Interesting thread and conversation. I think it depends on your overall athletic ability and skill level you’ve had with ANY sport. I played competitive volleyball for 40 years (6-person hard court, sand doubles, and grass doubles). I also played golf for 15 years, competed in horse shows, basketball and tennis. ALL of those sports gave me the foundation of knowing it takes hard work, dedication, coaching, proper stretching, and focus. I think having multiple pieces of the equation has helped me in my pickleball. :roll_eyes:

The very first time I played pickleball, I laid out a volleyball dive to get a ball. I made great contact and kept the ball in play, but no one else kept playing! They all ran over to see if I was fine, which of course, I was. I was disappointed that the rally didn’t keep going! :disappointed:

I like strategizing, but I have to careful who I talk strategy with. Because of my volleyball past, I am always talking, calling shots, communicating, chattering. When I first started playing, I would say “out” to my partner so they wouldn’t touch the ball, and I was told that was illegal. That we couldn’t talk! OMG - I almost quit playing right then. But I got a rules book, and it turns out that was BAD INTEL! I’m so glad USAPA got it right and mention it’s okay to communicate with your partner. Whew! :stuck_out_tongue:

I do know that tennis players who also have transitioned to pickleball have a hard time playing with so much chatter on the court. :laughing: :laughing: They eventually get it!

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Possible? FOR SURE! No question. Easy? Different story. Let me explain…

There are so many skills that go into becoming a top tier pickleball player: paddle skills, movement skills, effective strategy, mental toughness, physical fitness, proper nutrition etc…

Any one of those skills takes a lot of belief, desire & resilience on top of time and commitment in order to master.

The advantage that tennis players have, and not just any tennis players because the top tier pickleball players were often very successful tennis (college, semi-pro, pro) players, is that they all devoted a substantial amount of time to mastering the necessary skills.

They come to pickleball with all of that in the bag already which makes the transition pretty smooth. The skills are all there already. They just have to make a bit of adaptation to what they already know and do.

That’s a big leg up on the competition.

That said, anyone that is willing to put in the necessary amount of time and commitment it will take in order to achieve the same level of mastery as transitioning tennis players have already done has a shot at achieving a top tier level.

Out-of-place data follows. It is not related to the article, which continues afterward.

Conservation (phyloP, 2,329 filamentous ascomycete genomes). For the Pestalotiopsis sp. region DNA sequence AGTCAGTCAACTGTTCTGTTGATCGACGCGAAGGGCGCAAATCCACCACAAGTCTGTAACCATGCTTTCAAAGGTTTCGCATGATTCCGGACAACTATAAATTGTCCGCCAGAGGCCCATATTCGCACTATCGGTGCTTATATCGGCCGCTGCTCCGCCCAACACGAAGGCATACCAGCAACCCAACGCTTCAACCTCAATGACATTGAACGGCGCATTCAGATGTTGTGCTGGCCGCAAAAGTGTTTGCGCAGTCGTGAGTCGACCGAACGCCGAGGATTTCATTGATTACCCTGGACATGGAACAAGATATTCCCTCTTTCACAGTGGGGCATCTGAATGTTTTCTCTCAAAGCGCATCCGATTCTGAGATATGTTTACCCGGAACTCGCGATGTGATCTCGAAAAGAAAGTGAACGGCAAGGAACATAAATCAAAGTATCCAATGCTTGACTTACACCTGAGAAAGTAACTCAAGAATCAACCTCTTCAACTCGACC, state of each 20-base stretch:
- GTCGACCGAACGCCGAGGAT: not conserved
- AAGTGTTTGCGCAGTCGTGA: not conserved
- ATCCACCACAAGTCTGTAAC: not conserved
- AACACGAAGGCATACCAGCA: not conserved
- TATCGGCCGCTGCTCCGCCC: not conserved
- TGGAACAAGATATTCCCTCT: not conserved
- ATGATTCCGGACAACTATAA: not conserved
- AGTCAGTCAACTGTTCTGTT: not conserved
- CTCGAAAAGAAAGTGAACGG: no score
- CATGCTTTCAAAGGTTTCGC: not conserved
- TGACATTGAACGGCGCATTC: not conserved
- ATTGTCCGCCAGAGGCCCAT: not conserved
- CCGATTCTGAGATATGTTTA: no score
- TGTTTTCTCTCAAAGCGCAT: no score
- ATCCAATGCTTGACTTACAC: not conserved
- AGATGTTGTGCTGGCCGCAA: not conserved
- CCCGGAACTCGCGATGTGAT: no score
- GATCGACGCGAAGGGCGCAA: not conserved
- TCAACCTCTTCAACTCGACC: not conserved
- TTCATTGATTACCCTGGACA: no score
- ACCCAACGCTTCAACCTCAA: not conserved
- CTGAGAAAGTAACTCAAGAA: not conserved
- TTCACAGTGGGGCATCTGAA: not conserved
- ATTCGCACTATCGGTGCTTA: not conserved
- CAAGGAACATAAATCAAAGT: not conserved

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I love the chatter on the court but I have meet tennis players that have literally said you aren’t allowed to talk. That’s funny.

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I love the trash talking that goes on as well. It helps keep me competitive.

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Great question! My personal opinion- non-tennis players can absolutely be as good as tennis players. Top level tennis players put in a LOT of hard work and dedication to get where they are. Countless hours of drilling, matches, coaching, training. If anyone puts in that much hard work into pickleball (even without the tennis background) they can be just as good. It really comes down to hard work and motivation!

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I am thinking if most tennis players have that firm foundation because they have been playing since they were 15 or younger, I will be a pro by the time I make it to the seniors. :rofl:

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You have been a good example of an individual who puts in the work and exercise in order to be able to compete at that high of a level. I remember when you finally beat Kyle Yates. I’m pretty sure it wasn’t because you had put in all the drilling as much as you put in the extra conditioning and exercise. Is that right?

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Frank do you have any prior racquet- sports experience or is pickleball your first??

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@picklethe50 It looks like he doesn’t have any background in any eye hand coordination sports, other than maybe catching a football.

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Hey Gabrielle! Pickleball is the only racquet sport I have ever played. I played football in high school and college and I was a sponsored skateboarder around high school. That’s all of my sport experience, other then nearly 8 years of Pickleball. :joy: